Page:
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Opinion & Analysis

The Wedge Guy: Make this your best year ever—the easy way

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The fact is, we’ve all chosen to play what is quite possibly the hardest game ever devised. But the good news is that there is always a way to get better. To hit more good shots and fewer bad ones. And to make your bad shots much more palatable.

From the survey we took a while back, it seems that the GolfWRX readers are pretty evenly divided between those who put emphasis on the actual score at the end of the round and those who are more likely to evaluate the day on the number of good shots they hit, or their avoidance of the really bad ones. But no matter which camp you find yourself in, the pathway to that enjoyment is the same.

The USGA had an ad campaign a while back featuring the late and superbly great Arnold Palmer, with the campaign slogan “Swing Your Swing”. The point of it was that we all have a golf swing that has produced a number of wonderful shots. Some are more fundamentally sound than others, of course.

And some of us are blessed with more natural athletic abilities, body strength and flexibility, or just outright skills. But that doesn’t mean that you can’t get that swing of yours to repeat more reliably and hit a higher percentage of good shots without committing to a swing overhaul. Very few of us have time for that kind of commitment.

One of my friends from way back had a saying . . . when something in your life was getting you down bit by bit. He would say, “nibbled to death by a duck”. Well, I want to turn that around and suggest you can improve your golf game dramatically in that same bit-by-bit manner. So, let me offer you a few suggestions of “the easy way” to improve your rounds this year.

Give your body a chance. The golf swing is a very athletic motion that requires much more of your body in the way of flexibility than strength. And most adults, especially men, are guilty of letting their flexibility wane as they get older. I cannot tell you how important it is to stretch . . . not just before each round, but on a daily basis. If you will incorporate just 3-5 minutes of stretching into your daily routine, not only will your golf swing improve dramatically, but you will feel better all around. I find the easiest time to do my stretching is before I even get out of bed in the morning. I guarantee you it will make a difference.

Give “your swing” a chance to repeat. As I mentioned, we all have a swing that has the ability to hit a good, or even great, golf shot on an occasional basis. So, how do we get that to happen more often? It’s a matter of paying attention to your set-up and ball position. Some time back, a very accomplished custom fitter friend of mine shared some data he had collected on golfers of all skill levels, regarding their consistency of set-up and ball position. What he showed me is that the higher the handicap, the less precise the golfer was in his or her alignment and set-up to the ball. For your swing to repeat, you simply have to be consistent in the position of the ball in two directions – how far it is from you, and where it is located with regard to the lead foot (the left for right-handed players), and in the alignment of your body to the target line. On the advice of another great teacher whom I was privileged to meet, I never hit a ball on the range without my alignment stick in place, so every swing – especially in your pre-round warm-up – is also a piece of practice on good alignment and ball position. It takes no athletic ability to give yourself a chance at a good shot by getting the pre-swing part of it right.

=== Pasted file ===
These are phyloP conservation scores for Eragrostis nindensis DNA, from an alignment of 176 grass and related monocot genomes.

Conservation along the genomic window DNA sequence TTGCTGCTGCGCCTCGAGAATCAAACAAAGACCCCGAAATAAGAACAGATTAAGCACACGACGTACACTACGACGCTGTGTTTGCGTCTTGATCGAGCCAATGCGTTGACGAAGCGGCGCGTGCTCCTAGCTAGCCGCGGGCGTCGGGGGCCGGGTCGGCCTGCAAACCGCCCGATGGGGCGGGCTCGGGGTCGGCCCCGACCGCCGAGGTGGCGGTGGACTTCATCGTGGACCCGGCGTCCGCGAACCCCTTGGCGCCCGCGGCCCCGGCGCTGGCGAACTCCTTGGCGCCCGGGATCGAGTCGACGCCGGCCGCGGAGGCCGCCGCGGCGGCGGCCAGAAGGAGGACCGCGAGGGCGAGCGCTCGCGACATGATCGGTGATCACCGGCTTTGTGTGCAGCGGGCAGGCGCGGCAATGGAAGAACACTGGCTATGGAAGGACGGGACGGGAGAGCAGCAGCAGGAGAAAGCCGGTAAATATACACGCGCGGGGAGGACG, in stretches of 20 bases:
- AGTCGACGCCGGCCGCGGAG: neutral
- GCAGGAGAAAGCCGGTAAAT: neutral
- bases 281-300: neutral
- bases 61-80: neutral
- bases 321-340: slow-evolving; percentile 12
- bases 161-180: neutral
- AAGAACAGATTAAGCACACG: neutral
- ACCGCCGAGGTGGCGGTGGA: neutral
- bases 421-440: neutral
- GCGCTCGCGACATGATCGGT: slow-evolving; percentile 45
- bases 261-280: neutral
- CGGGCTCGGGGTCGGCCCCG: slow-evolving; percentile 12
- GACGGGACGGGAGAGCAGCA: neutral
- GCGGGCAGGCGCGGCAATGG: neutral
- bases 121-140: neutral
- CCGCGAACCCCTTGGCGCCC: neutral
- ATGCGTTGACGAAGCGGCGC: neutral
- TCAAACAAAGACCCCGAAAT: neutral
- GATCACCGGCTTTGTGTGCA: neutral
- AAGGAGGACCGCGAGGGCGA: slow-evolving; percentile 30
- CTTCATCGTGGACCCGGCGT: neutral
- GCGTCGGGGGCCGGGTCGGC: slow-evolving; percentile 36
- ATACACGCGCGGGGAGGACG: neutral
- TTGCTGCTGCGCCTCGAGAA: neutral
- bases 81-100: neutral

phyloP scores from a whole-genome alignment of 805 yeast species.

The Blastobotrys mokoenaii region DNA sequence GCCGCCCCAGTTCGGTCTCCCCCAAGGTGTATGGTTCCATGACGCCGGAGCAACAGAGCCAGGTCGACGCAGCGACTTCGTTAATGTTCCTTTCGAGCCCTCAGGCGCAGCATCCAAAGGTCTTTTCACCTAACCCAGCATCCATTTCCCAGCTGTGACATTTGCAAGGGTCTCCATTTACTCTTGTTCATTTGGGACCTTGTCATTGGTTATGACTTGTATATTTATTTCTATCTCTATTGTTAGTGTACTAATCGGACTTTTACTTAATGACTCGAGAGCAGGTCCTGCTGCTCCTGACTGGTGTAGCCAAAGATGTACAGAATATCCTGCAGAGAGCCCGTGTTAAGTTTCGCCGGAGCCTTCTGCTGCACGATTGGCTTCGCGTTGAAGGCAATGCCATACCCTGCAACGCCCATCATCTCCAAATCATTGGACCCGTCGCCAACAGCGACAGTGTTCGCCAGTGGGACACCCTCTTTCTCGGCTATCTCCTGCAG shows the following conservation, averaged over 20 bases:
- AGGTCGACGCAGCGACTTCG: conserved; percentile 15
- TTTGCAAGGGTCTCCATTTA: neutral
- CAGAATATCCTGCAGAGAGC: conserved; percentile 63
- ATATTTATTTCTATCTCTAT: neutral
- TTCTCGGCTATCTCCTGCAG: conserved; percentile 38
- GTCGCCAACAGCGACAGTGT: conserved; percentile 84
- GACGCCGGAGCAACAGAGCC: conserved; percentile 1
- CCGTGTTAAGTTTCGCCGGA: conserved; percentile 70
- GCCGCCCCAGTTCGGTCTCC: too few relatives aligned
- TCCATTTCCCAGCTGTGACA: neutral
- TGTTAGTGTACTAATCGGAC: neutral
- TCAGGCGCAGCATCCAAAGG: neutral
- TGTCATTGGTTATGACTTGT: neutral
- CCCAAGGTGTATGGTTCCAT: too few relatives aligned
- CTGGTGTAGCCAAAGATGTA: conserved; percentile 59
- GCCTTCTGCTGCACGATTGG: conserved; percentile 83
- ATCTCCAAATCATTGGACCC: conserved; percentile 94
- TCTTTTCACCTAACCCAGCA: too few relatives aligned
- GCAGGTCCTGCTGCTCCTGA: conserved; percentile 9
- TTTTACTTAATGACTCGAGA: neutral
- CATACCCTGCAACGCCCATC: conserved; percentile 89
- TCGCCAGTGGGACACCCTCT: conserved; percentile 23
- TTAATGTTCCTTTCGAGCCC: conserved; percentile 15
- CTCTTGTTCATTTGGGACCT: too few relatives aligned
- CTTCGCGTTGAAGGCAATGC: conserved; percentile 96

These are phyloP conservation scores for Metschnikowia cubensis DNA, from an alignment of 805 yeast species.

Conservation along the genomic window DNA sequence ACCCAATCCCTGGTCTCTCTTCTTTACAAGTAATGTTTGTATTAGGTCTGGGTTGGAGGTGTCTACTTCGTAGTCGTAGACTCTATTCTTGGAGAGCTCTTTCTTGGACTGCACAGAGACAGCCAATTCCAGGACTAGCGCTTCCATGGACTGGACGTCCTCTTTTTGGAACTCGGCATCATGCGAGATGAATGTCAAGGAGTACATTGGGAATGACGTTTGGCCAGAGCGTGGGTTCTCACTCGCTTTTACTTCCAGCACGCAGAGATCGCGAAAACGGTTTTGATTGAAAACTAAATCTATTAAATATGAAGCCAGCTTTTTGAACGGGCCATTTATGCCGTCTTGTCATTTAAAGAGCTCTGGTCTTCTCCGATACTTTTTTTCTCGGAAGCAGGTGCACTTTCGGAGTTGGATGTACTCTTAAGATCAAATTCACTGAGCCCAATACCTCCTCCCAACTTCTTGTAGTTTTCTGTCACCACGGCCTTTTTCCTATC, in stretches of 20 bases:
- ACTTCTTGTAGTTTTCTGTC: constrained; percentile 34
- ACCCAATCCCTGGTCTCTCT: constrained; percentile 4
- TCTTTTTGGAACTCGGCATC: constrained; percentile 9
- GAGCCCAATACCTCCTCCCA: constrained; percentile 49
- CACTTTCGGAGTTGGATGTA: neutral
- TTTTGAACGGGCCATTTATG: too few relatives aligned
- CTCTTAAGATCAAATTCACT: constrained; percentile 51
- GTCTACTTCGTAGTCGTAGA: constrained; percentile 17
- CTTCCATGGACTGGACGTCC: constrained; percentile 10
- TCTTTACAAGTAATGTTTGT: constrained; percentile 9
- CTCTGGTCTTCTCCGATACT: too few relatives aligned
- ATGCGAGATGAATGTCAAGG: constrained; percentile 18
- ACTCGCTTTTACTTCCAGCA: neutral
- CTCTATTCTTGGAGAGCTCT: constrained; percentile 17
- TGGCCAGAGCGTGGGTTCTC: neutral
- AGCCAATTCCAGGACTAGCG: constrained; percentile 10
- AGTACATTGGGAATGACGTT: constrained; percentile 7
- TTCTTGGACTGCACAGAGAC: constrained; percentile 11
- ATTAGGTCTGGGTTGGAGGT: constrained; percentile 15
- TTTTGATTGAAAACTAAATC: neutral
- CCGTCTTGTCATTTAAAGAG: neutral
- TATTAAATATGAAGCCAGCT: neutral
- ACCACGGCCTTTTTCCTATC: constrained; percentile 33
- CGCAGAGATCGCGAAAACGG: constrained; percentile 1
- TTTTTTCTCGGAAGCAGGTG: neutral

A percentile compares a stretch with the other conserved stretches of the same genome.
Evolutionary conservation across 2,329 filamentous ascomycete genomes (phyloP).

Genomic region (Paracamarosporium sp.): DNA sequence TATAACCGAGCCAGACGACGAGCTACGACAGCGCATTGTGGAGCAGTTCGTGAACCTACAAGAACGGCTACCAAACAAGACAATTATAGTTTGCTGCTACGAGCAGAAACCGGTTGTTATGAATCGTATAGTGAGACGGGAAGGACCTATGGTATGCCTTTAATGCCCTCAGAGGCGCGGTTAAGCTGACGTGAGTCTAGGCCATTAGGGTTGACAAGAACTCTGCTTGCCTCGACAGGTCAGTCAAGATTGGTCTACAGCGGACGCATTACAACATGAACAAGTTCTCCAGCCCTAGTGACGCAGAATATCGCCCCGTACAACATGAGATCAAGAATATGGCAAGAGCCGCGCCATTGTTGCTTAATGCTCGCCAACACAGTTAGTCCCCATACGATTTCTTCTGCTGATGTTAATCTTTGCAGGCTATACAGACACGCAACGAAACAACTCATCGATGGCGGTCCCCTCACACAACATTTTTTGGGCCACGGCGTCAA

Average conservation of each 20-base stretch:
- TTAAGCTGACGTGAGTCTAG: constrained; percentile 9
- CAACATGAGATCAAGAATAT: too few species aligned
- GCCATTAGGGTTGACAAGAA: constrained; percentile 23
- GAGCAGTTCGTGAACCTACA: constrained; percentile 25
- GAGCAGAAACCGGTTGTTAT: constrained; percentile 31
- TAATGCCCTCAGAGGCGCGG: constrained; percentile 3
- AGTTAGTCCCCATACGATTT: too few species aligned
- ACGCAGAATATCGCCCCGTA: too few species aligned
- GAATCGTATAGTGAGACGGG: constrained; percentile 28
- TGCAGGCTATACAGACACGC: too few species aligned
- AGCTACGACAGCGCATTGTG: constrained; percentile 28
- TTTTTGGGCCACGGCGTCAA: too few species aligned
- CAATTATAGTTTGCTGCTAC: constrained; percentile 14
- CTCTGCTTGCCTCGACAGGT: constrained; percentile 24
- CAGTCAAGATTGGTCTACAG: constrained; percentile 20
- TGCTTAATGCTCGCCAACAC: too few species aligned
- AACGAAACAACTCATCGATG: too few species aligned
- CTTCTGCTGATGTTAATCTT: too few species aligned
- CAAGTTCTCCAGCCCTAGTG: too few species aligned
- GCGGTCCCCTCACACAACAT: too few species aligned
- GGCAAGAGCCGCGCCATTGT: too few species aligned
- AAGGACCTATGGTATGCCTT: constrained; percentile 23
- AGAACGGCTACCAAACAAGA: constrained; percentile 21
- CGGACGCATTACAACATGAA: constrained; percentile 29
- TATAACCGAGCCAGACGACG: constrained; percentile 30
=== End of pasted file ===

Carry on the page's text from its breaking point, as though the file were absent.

Chill out and lighten up. In golf, just as in life, stress is a killer. When we are over a shot and feel stressed – which happens all too often – our grip tightens and our whole body tenses up. Those are killers to the smooth, flowing action that the golf swing, chipping/pitching motion or putting stroke all require. But we all have our own personal weaknesses, and facing those shots – even if it’s just a three-foot putt or a simple chip shot – causes us to tense up. Before each shot, pay attention to your stress level by focusing on your grip pressure. And then lighten up and execute the shot.

I hope these three tips will help you get ready for the 2021 golf season and make it your best one ever, regardless of how long you have been playing. It’s never too late to get into a path of improvement with golf. That’s one of the wonderful things about this game.

* * * * *
Something new from The Wedge Guy

For 2021, Edison Golf has become an advertiser on my blog page and will be giving away one free Edison Forged wedge each month to a reader of this blog. All you have to do to be eligible to win is to send me a question or a topic you would like me to address in future columns. Please send your questions to [email protected]. I’ll announce a winner in my first column of each month.

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Terry Koehler is a fourth generation Texan, a native of a small South Texas town and a graduate of Texas A&M University. He has had a most interesting 40-year career in the golf industry. He has created five start-up companies, ranging from advertising agencies to golf equipment companies. You might remember Reid Lockhart, EIDOLON, SCOR, or his leadership of the reintroduction of Ben Hogan to the golf equipment industry in 2014. For almost 25 years, his wedge designs have stimulated other companies to slightly raise the CG and improve wedge performance. He has just announced the formation of Edison Golf Company and the new Edison Forged wedges, which have been robotically proven to significantly raise the bar for wedge performance. Terry serves as Chairman and Director of Innovation for Edison Golf, which can be seen at www.EdisonWedges.com. Terry has been a prolific equipment designer of over 100 putters and several irons, but many know Koehler as simply “The Wedge Guy”, as he authored over 700 articles on his blog by that name from 2003-2010.

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Opinion & Analysis

Keep your golf body moving at home

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Over the past few months, I’m willing to bet that a lack of golf, limited access to gyms and spending more time at home in sitting positions will likely be having a negative effect on our posture.

This means certain muscles (pecs, abs, hip flexors) getting tight and short, thereby hunching us over, rounding our shoulders forward and tightening our hips. This combination can wreak havoc on our golf swings, particularly our ability to rotate efficiently.